of regeneration are totally different. The subject of regeneration is a
sinner, a lost sinner. The subject of the Spirit baptism is a Christian,
one who is already regenerated and converted. There is not a man living
who can show one instance where a sinner received the baptism of the Holy
Ghost. Let me elaborate that before I leave it. Take the second chapter
of the Acts, where it is said that the Christian people being assembled
together in one place, on these Christian people came the baptism of the
Holy Ghost. Jesus had said unto his disciples: "Tarry ye in Jerusalem
until I send to you the promise of the Father, which ye have heard of me."
And at the close of that sermon Peter makes faith in Jesus Christ the condition
of receiving that Spirit baptism; as Paul does, when he says to those disciples
whom he met at Ephesus, Have you received the baptism of the Holy Ghost
since you believed, or did you receive it when you believed?
Take the next instance. In the eighth chapter of the Acts of the Apostles,
Philip preached in Samaria, and it is said that "When they believed
Philip preaching the things concerning the kingdom of God, and the name
of Jesus Christ, they were baptized" in water, but as yet the Holy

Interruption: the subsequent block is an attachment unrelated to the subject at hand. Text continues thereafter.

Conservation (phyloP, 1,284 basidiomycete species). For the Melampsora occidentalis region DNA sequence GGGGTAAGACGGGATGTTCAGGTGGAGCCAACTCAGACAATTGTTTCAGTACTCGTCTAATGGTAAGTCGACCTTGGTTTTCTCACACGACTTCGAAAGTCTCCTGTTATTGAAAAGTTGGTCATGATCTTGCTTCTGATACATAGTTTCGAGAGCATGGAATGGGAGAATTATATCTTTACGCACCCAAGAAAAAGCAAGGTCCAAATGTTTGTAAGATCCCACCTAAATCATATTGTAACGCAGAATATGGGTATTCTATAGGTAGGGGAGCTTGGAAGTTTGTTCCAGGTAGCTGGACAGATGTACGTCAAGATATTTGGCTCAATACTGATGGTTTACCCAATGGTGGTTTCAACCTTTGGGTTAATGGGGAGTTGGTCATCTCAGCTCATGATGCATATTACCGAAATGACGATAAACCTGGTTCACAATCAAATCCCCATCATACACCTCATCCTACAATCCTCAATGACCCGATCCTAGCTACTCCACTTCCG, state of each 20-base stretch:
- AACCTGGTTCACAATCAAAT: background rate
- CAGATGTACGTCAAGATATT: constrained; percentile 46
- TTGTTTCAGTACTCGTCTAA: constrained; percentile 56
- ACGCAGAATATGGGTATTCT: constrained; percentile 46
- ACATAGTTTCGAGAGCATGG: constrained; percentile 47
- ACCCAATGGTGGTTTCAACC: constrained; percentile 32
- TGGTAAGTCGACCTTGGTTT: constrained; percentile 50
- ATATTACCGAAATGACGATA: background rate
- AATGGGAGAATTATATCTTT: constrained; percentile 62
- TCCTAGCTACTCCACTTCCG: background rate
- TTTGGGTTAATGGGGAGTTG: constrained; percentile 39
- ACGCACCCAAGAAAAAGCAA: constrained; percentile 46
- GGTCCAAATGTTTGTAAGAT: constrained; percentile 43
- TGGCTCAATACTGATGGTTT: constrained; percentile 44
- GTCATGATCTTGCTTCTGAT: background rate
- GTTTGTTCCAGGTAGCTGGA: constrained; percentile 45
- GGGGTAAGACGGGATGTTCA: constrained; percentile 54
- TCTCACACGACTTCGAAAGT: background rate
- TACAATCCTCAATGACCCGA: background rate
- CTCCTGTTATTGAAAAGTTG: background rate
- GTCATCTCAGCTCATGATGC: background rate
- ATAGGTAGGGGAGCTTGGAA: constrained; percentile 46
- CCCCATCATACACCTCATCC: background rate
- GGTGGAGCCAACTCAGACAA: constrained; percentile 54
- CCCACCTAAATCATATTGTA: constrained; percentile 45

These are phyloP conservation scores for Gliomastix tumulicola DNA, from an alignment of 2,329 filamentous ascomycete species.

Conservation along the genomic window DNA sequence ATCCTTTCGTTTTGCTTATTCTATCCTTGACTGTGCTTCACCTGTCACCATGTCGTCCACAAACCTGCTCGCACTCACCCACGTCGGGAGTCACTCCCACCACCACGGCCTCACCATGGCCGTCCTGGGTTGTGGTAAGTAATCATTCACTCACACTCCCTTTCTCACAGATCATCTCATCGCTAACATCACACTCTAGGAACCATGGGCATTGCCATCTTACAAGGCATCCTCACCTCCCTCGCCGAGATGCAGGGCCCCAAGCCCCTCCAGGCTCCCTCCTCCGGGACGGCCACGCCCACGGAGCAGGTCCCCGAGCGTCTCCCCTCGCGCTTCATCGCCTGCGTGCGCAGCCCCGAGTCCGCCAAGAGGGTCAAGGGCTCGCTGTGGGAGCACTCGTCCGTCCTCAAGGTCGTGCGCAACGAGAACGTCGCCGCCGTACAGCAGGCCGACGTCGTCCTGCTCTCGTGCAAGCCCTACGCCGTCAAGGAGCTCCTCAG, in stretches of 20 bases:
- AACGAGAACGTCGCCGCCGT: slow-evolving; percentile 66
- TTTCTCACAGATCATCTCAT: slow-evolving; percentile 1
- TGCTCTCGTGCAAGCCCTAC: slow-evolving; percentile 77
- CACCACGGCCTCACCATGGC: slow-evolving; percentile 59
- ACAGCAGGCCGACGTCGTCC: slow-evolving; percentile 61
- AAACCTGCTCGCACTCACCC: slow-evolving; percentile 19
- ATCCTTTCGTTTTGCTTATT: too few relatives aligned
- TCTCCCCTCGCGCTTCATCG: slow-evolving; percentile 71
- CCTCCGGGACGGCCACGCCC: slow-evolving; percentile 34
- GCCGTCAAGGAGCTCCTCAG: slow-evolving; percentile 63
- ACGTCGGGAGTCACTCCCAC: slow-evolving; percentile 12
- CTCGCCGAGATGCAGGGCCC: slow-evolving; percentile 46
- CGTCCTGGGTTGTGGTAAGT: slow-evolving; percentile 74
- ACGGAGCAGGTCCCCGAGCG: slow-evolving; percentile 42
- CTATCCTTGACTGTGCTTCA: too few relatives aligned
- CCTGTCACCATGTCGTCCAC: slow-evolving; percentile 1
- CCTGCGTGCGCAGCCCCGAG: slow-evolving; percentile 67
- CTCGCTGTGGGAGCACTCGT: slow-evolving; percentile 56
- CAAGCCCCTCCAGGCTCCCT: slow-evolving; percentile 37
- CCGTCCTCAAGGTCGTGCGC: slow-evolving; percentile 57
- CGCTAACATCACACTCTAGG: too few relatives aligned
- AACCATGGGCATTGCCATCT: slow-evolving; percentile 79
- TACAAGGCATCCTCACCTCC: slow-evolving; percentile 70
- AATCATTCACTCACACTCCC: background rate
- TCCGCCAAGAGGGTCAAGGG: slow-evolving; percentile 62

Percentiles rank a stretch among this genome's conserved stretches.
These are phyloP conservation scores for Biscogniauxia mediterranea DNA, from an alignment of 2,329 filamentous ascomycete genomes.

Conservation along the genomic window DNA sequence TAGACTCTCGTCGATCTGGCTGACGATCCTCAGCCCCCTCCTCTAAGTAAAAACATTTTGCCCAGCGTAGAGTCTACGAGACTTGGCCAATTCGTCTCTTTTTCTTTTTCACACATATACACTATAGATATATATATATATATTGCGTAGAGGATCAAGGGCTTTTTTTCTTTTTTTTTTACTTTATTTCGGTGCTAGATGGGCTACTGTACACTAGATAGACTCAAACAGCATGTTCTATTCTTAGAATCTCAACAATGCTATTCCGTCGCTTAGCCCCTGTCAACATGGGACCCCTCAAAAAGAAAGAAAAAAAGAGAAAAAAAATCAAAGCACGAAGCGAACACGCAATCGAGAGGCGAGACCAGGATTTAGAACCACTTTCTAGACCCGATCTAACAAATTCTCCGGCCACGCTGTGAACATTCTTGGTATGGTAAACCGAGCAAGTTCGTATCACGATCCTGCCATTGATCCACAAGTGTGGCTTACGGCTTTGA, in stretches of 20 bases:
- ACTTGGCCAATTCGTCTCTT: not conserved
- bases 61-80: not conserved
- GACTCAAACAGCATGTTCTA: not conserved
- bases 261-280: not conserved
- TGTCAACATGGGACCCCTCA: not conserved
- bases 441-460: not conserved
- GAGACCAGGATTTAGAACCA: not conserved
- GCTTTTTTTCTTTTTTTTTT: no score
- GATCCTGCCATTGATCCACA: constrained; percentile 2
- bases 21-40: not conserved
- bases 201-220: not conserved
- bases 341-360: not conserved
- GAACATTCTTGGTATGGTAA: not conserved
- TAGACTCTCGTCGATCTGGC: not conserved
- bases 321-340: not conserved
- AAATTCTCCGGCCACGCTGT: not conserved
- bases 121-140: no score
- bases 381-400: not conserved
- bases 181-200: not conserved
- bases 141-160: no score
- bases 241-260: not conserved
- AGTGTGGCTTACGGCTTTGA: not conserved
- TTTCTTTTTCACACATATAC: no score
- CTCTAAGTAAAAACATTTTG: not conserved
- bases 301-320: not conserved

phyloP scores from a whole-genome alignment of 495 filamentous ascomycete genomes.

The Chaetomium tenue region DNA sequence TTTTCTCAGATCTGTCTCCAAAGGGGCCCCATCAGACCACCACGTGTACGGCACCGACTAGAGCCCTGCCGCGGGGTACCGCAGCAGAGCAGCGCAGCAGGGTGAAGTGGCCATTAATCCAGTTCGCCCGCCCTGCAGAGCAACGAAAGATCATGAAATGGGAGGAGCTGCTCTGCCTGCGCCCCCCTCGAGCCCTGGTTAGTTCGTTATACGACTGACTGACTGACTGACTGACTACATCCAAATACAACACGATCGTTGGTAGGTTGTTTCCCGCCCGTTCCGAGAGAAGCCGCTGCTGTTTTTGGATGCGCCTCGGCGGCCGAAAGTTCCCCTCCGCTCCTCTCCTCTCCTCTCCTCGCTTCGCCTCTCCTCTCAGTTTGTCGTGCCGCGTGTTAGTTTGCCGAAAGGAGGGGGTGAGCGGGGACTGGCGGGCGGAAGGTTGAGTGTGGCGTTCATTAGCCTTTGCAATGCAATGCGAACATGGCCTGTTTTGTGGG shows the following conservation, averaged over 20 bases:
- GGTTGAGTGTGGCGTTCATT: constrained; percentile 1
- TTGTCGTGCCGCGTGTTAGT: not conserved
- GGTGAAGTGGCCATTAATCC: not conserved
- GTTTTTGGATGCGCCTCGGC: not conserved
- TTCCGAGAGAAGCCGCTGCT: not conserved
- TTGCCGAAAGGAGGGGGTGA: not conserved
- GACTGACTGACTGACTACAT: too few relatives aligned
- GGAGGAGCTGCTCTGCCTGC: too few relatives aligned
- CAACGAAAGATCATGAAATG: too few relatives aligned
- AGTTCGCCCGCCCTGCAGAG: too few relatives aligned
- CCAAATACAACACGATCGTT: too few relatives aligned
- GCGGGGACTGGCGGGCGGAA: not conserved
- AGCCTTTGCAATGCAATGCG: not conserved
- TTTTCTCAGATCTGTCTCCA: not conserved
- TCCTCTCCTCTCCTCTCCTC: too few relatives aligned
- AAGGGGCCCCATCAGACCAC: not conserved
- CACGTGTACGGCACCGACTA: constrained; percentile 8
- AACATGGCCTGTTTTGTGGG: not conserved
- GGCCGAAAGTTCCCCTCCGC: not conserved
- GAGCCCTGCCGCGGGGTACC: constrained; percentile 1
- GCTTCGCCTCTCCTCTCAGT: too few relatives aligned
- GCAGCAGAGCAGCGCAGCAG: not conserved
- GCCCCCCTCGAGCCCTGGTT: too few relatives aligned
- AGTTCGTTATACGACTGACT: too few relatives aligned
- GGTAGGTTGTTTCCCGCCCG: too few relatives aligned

Ghost had fallen on none of them. The apostles came down and prayed that
they might receive the baptism of the Holy Ghost, and these penitent believers,
these baptized Christians, received it.
Take the case in the tenth chapter of the Acts of the Apostles, when Cornelius
and his household received the baptism of the Holy Ghost. The disciples
to whom the matter was rehearsed, argued from it that they must have previously
repented unto life and had their faith purified by Christ, as you will
find from the eleventh and fifteenth chapters of the Acts. Suppose I was
to see that a certain thing comes only to a certain character, and I see
that that certain thing is possessed by a certain man. I then argue from
this effect that the previous conditions must have existed in this case.
So they said, when it was reported to them that Cornelius the Gentile had